Eshoo faces rivals from left, right and center in bid to retain congressional seat | News


The seven candidates vying to replace U.S. Representative Anna Eshoo in a newly redesigned Silicon Valley congressional district know they face a tough climb.

Since she was first elected in 1992, Eshoo has sailed for re-election in the heavily Democratic district, consistently garnering around 70% of the vote. California’s stint in one of the first two primaries barely blunted its political fortunes. Two years ago, she won 63% of the vote in the general election against fellow Democrat Rishi Kumar.

Kumar, a tech executive who sits on the Saratoga City Council, hopes for better luck this time around. He is one of seven candidates hoping to replace Eshoo in the new District 16, which stretches along the Pacifica coast north of San Jose and encompasses large parts of San Mateo and Santa Clara counties, including the cities of Palo Alto, Mountain View, Woodside. , Portola Valley and parts of Menlo Park and Atherton.

On Tuesday night, Eshoo and six of her challengers attempted to defend their respective candidacies at a forum sponsored by the League of Women Voters (Kumar was the only contestant not to attend the event). As Eshoo recalled his recent accomplishments in the House of Representatives, each of his opponents argued that it was time for a change and that they were the best option to represent the vibrant Silicon Valley neighborhood.

Among the challengers was Palo Alto City Councilman Greg Tanaka, a Democrat who over the years has distinguished himself on the council for repeatedly voting against the city budget and, most recently, for his firm opposition to the city’s business tax project. A fiscal conservative whose whining about the decline of innovation in Silicon Valley has been a staple of board meetings, he on Tuesday rejected the idea of ​​voting along a party line.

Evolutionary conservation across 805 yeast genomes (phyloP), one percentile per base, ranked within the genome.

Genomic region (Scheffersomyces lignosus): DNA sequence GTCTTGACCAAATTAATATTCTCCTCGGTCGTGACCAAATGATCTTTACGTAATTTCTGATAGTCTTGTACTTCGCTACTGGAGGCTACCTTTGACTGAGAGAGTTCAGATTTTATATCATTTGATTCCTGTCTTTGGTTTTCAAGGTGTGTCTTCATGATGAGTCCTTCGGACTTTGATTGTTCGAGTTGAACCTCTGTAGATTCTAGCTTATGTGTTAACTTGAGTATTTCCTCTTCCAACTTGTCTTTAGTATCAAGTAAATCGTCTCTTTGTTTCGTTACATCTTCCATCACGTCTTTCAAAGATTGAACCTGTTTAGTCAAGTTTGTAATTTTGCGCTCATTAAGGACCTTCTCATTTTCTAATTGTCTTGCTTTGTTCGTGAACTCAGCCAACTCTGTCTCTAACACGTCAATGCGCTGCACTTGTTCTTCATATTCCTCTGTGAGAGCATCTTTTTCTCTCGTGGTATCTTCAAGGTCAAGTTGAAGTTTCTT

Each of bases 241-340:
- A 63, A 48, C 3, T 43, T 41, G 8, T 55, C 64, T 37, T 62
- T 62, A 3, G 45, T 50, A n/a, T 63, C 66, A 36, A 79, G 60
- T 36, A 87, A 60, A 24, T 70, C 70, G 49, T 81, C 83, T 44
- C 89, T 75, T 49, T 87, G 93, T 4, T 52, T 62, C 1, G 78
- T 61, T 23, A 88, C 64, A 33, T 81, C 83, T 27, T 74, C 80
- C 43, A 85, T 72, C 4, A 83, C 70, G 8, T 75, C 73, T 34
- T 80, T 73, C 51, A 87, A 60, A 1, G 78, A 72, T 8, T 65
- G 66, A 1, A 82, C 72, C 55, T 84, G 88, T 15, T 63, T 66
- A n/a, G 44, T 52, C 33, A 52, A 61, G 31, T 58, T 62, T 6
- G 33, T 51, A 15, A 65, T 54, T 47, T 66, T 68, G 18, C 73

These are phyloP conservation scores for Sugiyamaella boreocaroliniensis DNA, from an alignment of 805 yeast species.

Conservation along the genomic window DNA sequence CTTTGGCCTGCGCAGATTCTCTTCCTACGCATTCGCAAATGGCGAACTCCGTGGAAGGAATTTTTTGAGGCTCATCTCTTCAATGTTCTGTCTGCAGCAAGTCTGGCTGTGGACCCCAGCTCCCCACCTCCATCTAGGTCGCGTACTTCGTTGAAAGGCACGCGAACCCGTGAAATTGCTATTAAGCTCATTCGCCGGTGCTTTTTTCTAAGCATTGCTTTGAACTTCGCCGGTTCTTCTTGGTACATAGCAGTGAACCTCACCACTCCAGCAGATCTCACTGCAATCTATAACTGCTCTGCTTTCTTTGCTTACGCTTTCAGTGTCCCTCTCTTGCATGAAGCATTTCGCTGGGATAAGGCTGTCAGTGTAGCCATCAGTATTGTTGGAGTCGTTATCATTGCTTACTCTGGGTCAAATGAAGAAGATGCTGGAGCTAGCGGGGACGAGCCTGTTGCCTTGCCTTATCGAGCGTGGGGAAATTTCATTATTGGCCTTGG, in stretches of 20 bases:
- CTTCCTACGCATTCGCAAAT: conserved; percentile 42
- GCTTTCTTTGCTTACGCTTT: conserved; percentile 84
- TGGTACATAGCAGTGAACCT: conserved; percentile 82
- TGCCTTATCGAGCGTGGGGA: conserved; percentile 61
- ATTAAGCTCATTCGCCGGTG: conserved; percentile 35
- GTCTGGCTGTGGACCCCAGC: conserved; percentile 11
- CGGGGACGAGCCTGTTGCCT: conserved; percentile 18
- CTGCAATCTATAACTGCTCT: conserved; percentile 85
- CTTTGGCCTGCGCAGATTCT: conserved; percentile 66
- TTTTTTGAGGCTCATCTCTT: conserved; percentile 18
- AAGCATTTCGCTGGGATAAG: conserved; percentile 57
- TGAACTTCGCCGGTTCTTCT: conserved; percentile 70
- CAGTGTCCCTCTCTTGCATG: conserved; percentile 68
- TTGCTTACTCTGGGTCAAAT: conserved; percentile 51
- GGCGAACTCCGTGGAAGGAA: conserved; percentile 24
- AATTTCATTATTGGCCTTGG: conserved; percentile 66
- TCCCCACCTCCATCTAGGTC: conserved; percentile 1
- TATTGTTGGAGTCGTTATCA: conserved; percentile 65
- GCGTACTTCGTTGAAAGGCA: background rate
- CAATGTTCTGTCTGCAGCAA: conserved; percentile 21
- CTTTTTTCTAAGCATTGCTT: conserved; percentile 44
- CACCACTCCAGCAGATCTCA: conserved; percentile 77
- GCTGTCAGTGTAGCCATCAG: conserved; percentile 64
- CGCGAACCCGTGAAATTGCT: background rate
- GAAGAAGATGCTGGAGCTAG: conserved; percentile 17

“There’s this kind of red team versus blue team idea, where the red team can’t vote for a blue team idea and vice versa,” Tanaka said. “What we really should be doing is instead of every elected person voting for their party, you should be voting for the best idea.”

Ajwang Rading, an attorney at the Palo Alto-based firm Wilson Sonsini Goodrich & Rosati, is also vying to represent the district. Unlike Tanaka or Kumar, who oppose Sacramento housing mandates and pledge not to raise taxes, Rading leans blue all the way. He adopts an ambitious Democratic platform that revolves around issues of social justice, climate change and universal health care.

A former staffer of U.S. Senator Cory Booker, Rading’s resume includes a stint at the nonprofit Equal Justice Initiative and his political idols include the late Rep. John Lewis, who championed the right to vote. Rading grew up homeless and on Tuesday recalled a childhood that involved spending nights in a 2001 Dodge Neon alongside his single mother. He believes his education and background would make him an effective advocate for promoting affordable housing, addressing income inequality in District 16, and advocating for other progressive issues.

“I think the upcoming primary and general elections will be a referendum on reproductive rights, equality and climate action,” Rading said. “We should ask ourselves how we got here and make sure we get a new kind of leadership that takes action.”

Eshoo also faces a challenge from the right, with three Republicans hoping to win a seat in the heavily Democratic district. The most politically moderate of the three is former Menlo Park Mayor Peter Ohtaki, whose campaign calls for resisting unfunded housing mandates, fighting inflation and seeking more federal dollars for transportation projects. Ohtaki, who grew up in Menlo Park and spent eight years on the council, said his experience as both an elected official and as a tech company’s chief financial officer made him well qualified for the seat.

“Voters want a credible alternative to this year’s November election, not just another shade of blue,” Ohtaki said.

The two other Republicans in the running are positioned more to the right of the political spectrum. Richard Fox, who leans on libertarians and has been a vocal opponent of vaccination mandates, characterizes his candidacy as a battle not only against Eshoo but also against the President’s chief medical adviser Joe Biden, Dr. Anthony Fauci and the ‘pharmaceutical industry.